Their marriage is a happy one and Lou continues to stun crowds with his hard-hitting and unwavering constitution. He becomes more and more popular as he and Babe Ruth bring several pennants to the Bronx, while Gehrig goes on to set the record for most consecutive games played. It would take 50 years for someone (namely Cal Ripkin, Jr.) to surpass him. If it weren't for the disease that shortened his career and eventually took his life, I'm sure his record would still be standing today. While the film is enjoyable up to this point, it's Cooper's subtle and heart-breaking interpretation of the emotional turmoil Gehrig faced when he discovered the truth behind his faltering health that makes this film a true classic. His quiet acceptance of his future and the joy with which he appreciates his life will break your heart and make even the most stalwart watcher shed a tear. Cooper gives one of his best performances here.
That being said, the filmmakers take great liberty with the details of his career and boost the rah-rah attitude at times to almost unbearable levels. Since Gehrig was not one to court the spotlight, there's not a great deal of depth to the plot or his character. Gehrig was just a regular guy who happened to have an uncanny ability to hit the heck out of a baseball. He seemed to be in the right place at the right time and certainly made the most of his opportunities. He played baseball for the glory (there wasn't a great deal of money in it in those days) and because it was a lot more fun than engineering. True baseball fans will probably take issue with all the inaccuracies, but for those of us in the dark about Gehrig's life the details are unimportant. This isn't a documentary. It's a film that tries to capture (and capitalize) on the remarkable life and untimely passing of a great American hero.
It's corny in spots, sweet and funny in others, ultimately delivering a highly entertaining experience that has something for everyone. There's romance, rivalry and clubhouse ribbing. Babe Ruth plays himself in several scenes and has so much charisma you won't be able to tear your eyes off him. If Cooper's version of Gehrig is even remotely close, it's no wonder Ruth got more attention on and off the field. As for the baseball sequences, there aren't as many as one would expect for such an accomplished player. The reason behind this is that Cooper was not very athletic and right-handed to boot. So, they not only had to teach him how to bat, but also had to reverse the film (and everything in it including the lettering on the costumes) so it would appear that he was batting left-handed. It's quite an impressive feat once you realize how they solved the problem This, of course, made filming difficult, so the bulk of the story had to be moved off the field. Lucky for us, the cast is more than up to the challenge.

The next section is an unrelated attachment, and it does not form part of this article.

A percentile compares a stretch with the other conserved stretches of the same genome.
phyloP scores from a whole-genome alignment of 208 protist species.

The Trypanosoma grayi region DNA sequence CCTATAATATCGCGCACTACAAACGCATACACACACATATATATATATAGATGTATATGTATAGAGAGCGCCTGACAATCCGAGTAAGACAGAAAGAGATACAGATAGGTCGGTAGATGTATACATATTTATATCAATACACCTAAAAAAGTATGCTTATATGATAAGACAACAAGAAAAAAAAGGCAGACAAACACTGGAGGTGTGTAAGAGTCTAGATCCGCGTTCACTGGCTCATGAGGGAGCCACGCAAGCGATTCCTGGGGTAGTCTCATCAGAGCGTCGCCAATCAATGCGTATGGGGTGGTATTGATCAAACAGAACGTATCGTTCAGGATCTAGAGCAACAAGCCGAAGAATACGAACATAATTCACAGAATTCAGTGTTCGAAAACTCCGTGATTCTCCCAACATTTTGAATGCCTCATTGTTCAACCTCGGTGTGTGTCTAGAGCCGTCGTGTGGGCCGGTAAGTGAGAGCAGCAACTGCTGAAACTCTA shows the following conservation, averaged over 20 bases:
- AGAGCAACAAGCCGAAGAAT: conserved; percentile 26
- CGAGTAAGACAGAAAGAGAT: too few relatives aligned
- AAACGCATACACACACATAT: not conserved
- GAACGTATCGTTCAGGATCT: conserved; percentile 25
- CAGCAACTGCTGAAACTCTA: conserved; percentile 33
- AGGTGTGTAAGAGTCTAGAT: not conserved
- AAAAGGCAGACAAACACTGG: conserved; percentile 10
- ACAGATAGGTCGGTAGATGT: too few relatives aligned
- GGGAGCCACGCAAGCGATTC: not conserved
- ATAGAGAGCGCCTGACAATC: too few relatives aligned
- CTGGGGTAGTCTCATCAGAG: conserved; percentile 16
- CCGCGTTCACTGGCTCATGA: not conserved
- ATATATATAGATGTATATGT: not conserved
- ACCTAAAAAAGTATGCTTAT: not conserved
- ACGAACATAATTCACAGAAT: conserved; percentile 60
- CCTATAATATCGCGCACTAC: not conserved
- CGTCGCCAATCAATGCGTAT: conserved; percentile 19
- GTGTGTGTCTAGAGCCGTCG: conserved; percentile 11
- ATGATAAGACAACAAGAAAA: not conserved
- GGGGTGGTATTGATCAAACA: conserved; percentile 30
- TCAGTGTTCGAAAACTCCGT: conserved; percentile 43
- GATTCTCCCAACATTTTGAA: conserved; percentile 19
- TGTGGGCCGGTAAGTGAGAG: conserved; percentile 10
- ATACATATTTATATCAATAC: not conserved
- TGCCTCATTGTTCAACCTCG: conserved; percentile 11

For fans of the game (or Cooper), PRIDE OF THE YANKEES is a film not to be missed. A movie, along with BULL DURHAM, to be trotted out at the beginning of every spring training to help one appreciate the beauty, joy, and for many disappointment, that will be experienced over the upcoming season. Like baseball, this film is far from perfect, yet it holds a special place in one's heart for its' honest simplicity and never-give-up mentality. It's a meaningful, if not exactly truthful account of one man's rise to fame and what he learned along the way. So, grab some popcorn, crack open an ice-cold beer and settle in for a wholesome, nostalgic cinema treat.